4. The historical biogeography of Pteroglossus aracaris (Aves, Piciformes, Ramphastidae based on Bayesian analysis of mitochondrial DNA sequences

    Directory of Open Access Journals (Sweden)

    Sérgio L. Pereira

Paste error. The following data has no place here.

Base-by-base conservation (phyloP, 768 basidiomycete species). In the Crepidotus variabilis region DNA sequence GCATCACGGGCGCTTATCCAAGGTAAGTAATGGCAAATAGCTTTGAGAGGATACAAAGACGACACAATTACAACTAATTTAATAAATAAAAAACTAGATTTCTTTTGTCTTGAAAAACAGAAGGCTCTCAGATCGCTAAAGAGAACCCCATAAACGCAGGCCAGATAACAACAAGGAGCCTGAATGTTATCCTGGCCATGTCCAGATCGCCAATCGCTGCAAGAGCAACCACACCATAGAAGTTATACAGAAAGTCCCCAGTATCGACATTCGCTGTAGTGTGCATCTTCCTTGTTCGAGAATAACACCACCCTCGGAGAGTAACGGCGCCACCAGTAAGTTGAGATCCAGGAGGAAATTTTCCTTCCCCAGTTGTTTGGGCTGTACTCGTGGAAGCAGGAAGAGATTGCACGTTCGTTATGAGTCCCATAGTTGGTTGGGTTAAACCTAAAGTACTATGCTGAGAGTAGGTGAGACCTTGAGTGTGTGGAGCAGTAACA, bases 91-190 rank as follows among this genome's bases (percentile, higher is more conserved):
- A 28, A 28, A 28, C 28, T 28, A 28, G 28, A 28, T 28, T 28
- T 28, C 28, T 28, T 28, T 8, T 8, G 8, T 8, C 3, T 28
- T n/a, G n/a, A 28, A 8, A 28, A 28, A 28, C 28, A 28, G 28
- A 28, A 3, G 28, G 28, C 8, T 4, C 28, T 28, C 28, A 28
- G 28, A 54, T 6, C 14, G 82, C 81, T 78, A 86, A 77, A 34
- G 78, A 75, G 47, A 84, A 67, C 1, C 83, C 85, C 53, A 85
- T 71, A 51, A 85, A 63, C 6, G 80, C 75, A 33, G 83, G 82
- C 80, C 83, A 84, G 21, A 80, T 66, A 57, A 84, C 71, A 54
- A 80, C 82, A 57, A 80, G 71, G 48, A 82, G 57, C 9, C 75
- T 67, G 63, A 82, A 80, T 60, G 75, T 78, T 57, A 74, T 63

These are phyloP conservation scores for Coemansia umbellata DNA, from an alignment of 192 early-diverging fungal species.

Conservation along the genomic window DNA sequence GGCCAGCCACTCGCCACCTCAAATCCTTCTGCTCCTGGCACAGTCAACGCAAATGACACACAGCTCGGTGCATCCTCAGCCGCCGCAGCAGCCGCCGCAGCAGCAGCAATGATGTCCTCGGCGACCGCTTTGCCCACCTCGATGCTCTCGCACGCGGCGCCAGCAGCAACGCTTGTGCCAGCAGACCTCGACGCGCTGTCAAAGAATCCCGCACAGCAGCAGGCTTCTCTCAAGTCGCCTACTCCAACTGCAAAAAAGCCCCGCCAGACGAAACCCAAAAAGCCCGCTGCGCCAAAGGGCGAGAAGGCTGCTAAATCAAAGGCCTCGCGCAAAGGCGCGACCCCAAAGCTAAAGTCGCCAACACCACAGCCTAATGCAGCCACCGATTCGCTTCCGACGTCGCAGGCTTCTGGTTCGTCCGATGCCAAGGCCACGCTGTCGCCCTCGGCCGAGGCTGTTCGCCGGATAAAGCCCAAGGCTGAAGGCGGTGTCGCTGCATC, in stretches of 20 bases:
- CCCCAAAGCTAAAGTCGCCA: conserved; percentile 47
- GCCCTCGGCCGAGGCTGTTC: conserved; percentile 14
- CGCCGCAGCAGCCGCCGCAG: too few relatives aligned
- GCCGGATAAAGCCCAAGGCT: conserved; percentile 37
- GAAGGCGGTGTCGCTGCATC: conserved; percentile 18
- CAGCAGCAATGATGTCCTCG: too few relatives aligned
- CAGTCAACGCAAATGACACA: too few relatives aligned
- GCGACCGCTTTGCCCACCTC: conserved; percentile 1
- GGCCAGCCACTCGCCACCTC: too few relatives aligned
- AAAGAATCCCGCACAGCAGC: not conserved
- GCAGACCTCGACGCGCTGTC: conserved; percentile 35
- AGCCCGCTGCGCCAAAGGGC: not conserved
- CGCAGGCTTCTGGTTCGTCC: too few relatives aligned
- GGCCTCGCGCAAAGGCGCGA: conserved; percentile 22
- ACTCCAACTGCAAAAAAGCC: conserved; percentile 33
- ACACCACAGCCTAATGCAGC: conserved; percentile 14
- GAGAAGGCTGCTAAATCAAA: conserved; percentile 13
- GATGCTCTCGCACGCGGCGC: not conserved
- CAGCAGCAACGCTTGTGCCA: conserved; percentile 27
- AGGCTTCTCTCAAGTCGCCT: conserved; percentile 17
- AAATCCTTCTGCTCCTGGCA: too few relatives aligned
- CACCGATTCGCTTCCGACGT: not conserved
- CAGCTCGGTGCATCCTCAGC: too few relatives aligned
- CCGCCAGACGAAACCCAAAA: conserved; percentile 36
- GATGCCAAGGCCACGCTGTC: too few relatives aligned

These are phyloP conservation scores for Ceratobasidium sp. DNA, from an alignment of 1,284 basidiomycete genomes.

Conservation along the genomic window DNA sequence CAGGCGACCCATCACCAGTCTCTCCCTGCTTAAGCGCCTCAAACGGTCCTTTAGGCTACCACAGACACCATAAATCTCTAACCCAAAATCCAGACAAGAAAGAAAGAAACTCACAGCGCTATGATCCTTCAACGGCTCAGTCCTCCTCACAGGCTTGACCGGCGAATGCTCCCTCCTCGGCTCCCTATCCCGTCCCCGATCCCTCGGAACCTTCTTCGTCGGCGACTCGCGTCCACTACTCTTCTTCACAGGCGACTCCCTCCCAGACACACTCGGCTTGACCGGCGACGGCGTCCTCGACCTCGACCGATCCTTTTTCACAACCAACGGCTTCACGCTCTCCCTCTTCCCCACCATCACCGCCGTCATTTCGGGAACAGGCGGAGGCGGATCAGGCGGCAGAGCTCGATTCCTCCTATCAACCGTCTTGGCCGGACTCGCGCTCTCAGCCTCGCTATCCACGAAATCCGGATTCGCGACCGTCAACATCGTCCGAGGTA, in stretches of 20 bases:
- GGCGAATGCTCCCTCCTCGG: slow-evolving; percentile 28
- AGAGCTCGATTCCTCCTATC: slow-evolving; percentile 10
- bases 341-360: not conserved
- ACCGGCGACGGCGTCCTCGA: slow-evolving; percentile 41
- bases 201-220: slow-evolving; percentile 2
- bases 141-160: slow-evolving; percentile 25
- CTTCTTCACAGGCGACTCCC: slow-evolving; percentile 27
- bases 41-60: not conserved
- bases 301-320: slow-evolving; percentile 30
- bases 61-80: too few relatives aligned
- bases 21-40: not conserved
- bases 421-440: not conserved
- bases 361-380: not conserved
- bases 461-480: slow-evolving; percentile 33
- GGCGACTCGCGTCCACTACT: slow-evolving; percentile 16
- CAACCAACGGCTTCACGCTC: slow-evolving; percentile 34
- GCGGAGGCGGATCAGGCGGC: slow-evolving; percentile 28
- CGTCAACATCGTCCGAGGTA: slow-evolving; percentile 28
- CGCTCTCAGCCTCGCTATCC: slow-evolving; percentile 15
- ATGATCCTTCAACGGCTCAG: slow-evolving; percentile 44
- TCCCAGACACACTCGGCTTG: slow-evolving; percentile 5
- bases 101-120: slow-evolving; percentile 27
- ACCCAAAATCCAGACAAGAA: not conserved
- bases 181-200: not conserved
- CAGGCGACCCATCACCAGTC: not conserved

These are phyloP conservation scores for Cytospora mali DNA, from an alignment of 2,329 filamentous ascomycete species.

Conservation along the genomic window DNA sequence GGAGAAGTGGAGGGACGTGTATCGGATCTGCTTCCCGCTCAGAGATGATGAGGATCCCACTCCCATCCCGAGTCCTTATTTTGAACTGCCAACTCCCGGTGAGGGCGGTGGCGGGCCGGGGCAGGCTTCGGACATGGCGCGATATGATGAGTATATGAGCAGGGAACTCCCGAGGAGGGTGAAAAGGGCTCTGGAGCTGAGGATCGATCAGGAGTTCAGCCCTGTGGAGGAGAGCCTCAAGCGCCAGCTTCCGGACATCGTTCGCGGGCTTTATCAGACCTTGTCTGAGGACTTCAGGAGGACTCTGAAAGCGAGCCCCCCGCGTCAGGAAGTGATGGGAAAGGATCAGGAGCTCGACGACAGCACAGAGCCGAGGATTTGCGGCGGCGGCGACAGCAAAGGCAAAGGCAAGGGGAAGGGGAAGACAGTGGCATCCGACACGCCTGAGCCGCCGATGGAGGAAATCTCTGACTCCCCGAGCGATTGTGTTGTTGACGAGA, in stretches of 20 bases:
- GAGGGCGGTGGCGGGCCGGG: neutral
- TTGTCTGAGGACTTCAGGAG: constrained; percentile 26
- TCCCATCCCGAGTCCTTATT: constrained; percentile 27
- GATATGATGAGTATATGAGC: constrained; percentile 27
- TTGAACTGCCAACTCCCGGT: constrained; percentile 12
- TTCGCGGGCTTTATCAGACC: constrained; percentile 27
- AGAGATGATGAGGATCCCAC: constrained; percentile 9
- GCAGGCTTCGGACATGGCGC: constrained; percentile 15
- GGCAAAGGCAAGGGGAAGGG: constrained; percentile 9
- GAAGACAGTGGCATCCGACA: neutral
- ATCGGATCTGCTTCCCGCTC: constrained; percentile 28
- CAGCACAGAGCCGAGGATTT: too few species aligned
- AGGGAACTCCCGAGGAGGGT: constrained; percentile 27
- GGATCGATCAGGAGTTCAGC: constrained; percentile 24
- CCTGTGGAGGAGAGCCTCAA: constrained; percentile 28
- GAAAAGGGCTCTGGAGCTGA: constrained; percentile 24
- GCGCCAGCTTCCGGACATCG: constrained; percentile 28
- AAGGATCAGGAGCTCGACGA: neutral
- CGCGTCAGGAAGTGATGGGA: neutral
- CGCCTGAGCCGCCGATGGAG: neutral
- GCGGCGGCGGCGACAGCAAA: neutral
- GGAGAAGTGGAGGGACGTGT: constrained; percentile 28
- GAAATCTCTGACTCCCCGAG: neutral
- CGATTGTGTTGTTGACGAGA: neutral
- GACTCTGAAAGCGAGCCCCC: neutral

Full Text Available Most Neotropical birds, including Pteroglossus aracaris, do not have an adequate fossil record to be used as time constraints in molecular dating. Hence, the evolutionary timeframe of the avian biota can only be inferred using alternative time constraints. We applied a Bayesian relaxed clock approach to propose an alternative interpretation for the historical biogeography of Pteroglossus based on mitochondrial DNA sequences, using different combinations of outgroups and time constraints obtained from outgroup fossils, vicariant barriers and molecular time estimates. The results indicated that outgroup choice has little effect on the Bayesian posterior distribution of divergence times within Pteroglossus , that geological and molecular time constraints seem equally suitable to estimate the Bayesian posterior distribution of divergence times for Pteroglossus , and that the fossil record alone overestimates divergence times within the fossil-lacking ingroup. The Bayesian estimates of divergence times suggest that the radiation of Pteroglossus occurred from the Late Miocene to the Pliocene (three times older than estimated by the “standard” mitochondrial rate of 2% sequence divergence per million years, likely triggered by Andean uplift, multiple episodes of marine transgressions in South America, and formation of present-day river basins. The time estimates are in agreement with other Neotropical taxa with similar geographic distributions.